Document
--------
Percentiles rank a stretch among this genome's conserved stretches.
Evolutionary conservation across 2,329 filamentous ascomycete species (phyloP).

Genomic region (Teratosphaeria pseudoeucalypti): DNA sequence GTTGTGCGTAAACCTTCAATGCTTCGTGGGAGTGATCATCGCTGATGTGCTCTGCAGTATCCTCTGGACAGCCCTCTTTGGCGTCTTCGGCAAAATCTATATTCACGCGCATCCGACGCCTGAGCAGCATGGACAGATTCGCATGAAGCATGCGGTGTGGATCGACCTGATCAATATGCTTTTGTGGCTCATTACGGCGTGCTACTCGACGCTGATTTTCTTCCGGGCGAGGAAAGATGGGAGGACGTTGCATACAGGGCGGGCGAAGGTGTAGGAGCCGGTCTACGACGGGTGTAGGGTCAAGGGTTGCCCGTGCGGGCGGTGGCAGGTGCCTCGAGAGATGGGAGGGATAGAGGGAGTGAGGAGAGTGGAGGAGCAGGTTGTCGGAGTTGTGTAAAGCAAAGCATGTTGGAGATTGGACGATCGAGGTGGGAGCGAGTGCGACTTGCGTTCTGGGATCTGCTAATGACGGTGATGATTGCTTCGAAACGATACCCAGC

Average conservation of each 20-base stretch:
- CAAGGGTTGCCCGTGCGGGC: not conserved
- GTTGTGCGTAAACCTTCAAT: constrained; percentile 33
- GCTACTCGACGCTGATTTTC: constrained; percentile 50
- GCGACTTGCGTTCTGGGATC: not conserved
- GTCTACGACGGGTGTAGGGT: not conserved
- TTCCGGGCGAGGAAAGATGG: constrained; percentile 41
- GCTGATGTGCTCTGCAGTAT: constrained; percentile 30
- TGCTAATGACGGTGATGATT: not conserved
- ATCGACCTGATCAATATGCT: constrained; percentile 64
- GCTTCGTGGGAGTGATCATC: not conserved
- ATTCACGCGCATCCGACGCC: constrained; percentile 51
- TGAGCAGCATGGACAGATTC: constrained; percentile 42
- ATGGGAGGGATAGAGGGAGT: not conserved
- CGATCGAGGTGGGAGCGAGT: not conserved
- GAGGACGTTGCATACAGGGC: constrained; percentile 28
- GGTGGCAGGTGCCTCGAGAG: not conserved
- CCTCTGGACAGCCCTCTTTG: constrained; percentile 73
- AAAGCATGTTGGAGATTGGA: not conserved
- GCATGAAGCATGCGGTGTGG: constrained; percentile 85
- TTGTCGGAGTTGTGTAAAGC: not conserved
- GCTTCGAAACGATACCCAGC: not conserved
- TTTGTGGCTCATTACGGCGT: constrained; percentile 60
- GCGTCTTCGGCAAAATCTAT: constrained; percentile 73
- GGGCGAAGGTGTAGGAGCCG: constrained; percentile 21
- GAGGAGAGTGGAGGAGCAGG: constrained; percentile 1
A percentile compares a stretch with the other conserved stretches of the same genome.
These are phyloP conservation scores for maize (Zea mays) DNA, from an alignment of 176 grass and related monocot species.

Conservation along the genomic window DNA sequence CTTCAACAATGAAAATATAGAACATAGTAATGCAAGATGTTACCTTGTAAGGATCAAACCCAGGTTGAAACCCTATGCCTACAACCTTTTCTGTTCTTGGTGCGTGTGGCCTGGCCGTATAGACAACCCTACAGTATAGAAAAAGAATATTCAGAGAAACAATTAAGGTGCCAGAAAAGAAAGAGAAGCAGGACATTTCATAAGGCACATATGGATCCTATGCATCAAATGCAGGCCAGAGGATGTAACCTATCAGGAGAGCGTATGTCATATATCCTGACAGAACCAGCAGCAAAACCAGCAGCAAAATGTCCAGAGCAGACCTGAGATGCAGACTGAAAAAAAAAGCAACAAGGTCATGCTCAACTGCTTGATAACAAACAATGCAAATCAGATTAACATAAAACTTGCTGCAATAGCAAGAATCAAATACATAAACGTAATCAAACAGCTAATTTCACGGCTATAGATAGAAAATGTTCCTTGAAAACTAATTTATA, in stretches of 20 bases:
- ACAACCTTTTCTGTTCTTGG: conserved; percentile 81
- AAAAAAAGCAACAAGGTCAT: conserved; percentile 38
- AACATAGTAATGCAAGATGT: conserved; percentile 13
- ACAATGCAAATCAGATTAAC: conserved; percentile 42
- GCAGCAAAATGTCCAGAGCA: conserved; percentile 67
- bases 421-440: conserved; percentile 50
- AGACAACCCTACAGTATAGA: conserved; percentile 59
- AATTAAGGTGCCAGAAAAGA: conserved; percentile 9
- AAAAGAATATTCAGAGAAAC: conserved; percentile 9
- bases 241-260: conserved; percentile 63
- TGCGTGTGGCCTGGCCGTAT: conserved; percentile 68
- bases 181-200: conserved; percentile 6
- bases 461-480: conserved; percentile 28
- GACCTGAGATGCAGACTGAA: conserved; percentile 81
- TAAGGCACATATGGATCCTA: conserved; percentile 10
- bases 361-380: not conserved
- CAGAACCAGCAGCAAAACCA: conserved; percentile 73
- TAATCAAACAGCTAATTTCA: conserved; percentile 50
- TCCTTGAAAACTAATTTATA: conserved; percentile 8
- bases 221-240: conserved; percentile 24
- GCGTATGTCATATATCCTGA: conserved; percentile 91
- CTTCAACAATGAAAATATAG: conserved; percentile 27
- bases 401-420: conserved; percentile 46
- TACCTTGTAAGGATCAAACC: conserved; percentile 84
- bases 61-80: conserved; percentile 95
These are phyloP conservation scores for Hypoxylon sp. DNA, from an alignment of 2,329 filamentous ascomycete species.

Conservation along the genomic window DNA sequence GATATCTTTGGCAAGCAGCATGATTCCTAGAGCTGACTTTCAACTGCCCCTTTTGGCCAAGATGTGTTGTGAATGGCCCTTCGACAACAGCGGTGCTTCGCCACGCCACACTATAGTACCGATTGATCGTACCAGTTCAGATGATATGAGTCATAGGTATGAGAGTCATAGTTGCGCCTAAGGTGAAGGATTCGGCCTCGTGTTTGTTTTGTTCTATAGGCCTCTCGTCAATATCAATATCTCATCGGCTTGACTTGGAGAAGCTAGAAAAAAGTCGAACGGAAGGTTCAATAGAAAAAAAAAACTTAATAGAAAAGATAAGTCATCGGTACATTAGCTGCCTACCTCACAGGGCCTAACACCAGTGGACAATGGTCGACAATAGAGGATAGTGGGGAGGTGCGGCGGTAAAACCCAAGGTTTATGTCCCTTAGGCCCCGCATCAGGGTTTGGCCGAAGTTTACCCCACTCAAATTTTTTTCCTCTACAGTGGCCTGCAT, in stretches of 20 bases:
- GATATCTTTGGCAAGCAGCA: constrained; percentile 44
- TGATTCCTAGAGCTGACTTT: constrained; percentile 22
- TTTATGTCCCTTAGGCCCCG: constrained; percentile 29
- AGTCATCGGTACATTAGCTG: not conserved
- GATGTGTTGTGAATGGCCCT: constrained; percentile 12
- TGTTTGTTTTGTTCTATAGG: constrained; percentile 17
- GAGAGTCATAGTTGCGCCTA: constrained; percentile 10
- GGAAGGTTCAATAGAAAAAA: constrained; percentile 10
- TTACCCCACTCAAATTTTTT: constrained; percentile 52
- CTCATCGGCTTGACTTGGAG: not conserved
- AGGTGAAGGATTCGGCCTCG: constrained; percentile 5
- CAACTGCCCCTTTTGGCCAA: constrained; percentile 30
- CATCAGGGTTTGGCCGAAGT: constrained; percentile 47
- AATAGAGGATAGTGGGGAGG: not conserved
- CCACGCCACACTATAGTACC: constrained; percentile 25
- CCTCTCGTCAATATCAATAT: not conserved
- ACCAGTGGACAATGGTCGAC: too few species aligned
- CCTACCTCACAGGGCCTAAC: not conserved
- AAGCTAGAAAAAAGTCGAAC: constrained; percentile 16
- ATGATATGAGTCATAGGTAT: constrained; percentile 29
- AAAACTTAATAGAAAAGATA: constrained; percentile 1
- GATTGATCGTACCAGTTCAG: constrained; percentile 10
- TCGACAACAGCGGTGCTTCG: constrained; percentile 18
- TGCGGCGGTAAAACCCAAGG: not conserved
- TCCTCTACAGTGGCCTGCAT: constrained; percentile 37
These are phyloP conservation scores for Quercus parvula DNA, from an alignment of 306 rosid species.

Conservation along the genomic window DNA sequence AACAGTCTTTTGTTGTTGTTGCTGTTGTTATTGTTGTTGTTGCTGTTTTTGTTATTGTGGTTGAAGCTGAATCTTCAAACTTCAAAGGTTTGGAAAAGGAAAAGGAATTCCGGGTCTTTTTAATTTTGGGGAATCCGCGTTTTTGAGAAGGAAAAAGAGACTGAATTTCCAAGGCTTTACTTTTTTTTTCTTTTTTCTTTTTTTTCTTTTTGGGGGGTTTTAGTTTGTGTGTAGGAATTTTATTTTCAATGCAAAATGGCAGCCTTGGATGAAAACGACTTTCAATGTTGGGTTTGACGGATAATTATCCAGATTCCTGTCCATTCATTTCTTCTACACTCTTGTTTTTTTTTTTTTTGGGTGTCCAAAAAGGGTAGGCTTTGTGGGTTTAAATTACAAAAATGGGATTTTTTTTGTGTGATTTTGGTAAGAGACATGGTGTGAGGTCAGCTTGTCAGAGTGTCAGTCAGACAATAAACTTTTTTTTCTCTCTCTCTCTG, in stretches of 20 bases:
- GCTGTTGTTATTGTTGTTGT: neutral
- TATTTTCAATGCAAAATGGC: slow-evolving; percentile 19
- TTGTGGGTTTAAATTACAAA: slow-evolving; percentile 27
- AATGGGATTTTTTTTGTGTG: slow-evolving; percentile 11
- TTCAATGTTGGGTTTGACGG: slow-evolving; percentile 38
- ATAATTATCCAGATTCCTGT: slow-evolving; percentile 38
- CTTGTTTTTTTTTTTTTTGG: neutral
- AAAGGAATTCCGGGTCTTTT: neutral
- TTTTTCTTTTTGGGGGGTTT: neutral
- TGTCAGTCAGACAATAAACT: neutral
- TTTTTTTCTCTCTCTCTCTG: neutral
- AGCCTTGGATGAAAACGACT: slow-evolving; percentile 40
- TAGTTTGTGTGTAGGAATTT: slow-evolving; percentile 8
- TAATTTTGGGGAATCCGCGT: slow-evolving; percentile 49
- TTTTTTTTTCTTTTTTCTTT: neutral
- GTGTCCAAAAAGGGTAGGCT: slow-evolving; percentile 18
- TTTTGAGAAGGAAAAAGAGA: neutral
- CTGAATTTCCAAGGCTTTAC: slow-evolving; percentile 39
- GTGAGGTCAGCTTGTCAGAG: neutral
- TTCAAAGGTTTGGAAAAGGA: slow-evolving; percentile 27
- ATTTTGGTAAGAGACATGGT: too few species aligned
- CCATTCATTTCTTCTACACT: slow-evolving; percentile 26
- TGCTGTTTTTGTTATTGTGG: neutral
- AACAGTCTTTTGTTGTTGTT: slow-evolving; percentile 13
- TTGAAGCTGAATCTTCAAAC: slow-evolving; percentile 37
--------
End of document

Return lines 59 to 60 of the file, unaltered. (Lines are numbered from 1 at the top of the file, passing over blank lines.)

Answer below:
Conservation along the genomic window DNA sequence GATATCTTTGGCAAGCAGCATGATTCCTAGAGCTGACTTTCAACTGCCCCTTTTGGCCAAGATGTGTTGTGAATGGCCCTTCGACAACAGCGGTGCTTCGCCACGCCACACTATAGTACCGATTGATCGTACCAGTTCAGATGATATGAGTCATAGGTATGAGAGTCATAGTTGCGCCTAAGGTGAAGGATTCGGCCTCGTGTTTGTTTTGTTCTATAGGCCTCTCGTCAATATCAATATCTCATCGGCTTGACTTGGAGAAGCTAGAAAAAAGTCGAACGGAAGGTTCAATAGAAAAAAAAAACTTAATAGAAAAGATAAGTCATCGGTACATTAGCTGCCTACCTCACAGGGCCTAACACCAGTGGACAATGGTCGACAATAGAGGATAGTGGGGAGGTGCGGCGGTAAAACCCAAGGTTTATGTCCCTTAGGCCCCGCATCAGGGTTTGGCCGAAGTTTACCCCACTCAAATTTTTTTCCTCTACAGTGGCCTGCAT, in stretches of 20 bases:
- GATATCTTTGGCAAGCAGCA: constrained; percentile 44